A bit of Eastern Cape history

My great grandfather William Matthew Growdon came to the Cape Colony in 1876 to work on the railway being built inland from East London. My blogging friend Deon Strydom posted a photo of an interesting cottage built for those working on the line with a link to a site saying where it is and how to get there Tracks4Africa Padkos – Gangers Cottage (Historical Building):

When the railway line between East London and Queenstown was first built it bypassed Stutterheim by several kilometres. It was built during the Frontier War of 1877-1878 when the gangers (railway workers) were in danger of attack by Xhosa tribes. To protect the gangers, fortified ‘gangers cottages’ were built. Cottage No. 17 is situated on the Komga road which branches off the main road at Dohne Station. The cottage was declared a National monument on 3 December 1976. There are four tambours one on each corner, with slits so that the gangers could defend themselves against attack.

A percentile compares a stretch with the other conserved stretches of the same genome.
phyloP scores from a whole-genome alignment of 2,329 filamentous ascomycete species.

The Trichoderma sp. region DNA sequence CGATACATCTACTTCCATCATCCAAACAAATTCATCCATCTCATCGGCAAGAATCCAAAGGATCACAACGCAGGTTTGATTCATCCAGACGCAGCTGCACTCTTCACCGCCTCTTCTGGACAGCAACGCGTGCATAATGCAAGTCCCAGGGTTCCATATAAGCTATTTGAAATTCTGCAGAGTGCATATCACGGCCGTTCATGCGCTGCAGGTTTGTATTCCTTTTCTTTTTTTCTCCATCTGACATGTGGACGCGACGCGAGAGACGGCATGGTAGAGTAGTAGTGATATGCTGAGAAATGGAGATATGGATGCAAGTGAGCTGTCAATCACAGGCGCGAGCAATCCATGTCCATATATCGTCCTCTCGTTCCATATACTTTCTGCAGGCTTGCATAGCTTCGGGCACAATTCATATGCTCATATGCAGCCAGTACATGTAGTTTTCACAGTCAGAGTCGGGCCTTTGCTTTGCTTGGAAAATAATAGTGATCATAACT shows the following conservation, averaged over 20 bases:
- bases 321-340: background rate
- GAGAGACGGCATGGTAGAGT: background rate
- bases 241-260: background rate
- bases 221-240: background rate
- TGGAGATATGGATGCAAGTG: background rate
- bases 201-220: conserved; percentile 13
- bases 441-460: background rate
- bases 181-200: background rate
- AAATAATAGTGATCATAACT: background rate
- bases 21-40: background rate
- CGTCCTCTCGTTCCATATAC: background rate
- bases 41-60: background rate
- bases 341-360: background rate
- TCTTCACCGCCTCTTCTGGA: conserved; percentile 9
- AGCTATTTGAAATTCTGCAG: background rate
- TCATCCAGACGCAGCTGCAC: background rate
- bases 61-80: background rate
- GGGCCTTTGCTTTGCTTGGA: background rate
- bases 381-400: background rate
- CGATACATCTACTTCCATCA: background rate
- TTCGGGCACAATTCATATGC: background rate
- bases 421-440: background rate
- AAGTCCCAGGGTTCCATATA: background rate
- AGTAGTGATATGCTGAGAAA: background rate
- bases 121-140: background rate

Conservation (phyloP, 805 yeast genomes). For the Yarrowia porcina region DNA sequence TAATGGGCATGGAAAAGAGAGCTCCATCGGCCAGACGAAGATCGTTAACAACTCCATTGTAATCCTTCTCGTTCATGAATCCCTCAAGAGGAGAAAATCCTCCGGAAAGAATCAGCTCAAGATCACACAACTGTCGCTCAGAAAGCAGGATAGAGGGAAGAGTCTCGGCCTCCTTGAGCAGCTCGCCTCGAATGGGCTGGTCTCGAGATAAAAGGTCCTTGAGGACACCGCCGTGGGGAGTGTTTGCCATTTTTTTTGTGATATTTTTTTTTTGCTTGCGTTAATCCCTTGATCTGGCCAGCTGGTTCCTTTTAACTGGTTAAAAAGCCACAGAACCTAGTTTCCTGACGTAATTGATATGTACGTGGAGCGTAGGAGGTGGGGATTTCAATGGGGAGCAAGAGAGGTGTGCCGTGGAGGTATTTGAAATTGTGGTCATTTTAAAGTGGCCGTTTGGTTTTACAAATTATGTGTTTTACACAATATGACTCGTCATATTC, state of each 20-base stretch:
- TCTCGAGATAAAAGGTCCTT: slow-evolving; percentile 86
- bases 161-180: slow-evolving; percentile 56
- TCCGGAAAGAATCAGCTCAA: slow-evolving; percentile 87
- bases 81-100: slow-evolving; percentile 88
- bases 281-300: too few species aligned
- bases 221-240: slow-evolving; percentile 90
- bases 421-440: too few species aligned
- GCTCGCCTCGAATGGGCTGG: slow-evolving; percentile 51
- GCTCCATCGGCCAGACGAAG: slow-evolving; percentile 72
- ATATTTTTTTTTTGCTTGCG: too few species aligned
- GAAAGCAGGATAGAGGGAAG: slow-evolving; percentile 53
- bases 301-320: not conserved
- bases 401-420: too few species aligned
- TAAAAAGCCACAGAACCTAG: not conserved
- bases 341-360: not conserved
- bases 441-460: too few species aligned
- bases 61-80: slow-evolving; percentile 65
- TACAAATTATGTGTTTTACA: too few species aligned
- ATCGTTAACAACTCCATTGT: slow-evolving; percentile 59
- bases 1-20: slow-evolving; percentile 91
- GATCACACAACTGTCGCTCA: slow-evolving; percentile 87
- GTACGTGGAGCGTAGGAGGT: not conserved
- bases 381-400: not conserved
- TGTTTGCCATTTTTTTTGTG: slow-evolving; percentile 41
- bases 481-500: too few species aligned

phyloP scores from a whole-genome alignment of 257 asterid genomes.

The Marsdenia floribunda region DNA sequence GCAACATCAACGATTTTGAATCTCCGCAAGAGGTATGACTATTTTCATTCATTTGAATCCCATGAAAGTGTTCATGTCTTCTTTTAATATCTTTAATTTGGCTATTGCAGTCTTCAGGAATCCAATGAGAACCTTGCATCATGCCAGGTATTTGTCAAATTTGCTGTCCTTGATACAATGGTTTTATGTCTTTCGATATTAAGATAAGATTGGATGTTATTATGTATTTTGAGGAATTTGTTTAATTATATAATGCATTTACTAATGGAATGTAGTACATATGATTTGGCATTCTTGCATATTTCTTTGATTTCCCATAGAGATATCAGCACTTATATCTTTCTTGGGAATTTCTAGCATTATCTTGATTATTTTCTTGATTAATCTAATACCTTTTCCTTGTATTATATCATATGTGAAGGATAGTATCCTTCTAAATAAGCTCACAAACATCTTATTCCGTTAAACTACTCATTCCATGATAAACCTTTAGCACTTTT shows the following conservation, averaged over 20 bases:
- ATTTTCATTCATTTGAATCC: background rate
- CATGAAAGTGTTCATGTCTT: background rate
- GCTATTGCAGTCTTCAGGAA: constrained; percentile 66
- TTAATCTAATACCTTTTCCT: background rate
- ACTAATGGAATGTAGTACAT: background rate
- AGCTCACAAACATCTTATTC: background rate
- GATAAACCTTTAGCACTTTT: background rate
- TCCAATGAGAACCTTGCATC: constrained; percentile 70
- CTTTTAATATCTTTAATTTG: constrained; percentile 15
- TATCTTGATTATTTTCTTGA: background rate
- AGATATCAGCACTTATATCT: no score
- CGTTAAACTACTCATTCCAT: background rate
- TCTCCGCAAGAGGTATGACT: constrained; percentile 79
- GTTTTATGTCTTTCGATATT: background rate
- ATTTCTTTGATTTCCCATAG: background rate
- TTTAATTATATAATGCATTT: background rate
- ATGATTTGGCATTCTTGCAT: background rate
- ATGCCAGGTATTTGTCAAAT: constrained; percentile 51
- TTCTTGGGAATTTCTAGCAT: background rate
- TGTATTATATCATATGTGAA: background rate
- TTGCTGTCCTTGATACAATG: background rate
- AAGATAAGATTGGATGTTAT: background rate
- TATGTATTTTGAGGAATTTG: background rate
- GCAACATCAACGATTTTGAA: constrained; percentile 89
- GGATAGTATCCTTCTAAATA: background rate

There was something of a frenzy of railway building after the discovery of diamonds at Kimberley — not that railways were needed to carry the diamonds, but rather to take mining equipment, and food and goods for the miners. Though the railways were owned and built by the Cape government, there was a certain amount of competition between the lines from the various ports.

Great grandfather William Matthew Growdon came from Cornwall with his family (my grandfather George Growdon was 3 years old at the time). He had been a stonemason in Cornwall, so perhaps he had a hand in building this fortified cottage too.

Railway workers' cottage near Stutterheim in the Eastern Cape

Railway workers’ cottage near Stutterheim in the Eastern Cape

Interestingly enough some of William Matthew Growdon’s descendants are still living in the vicinity of Stutterheim, and if you are passing you can go there to stay in a somewhat different kind of cottage. The place is The Shire, just outside Stutterheim, where my cousins Hamish, Monica and Rob Scott live.

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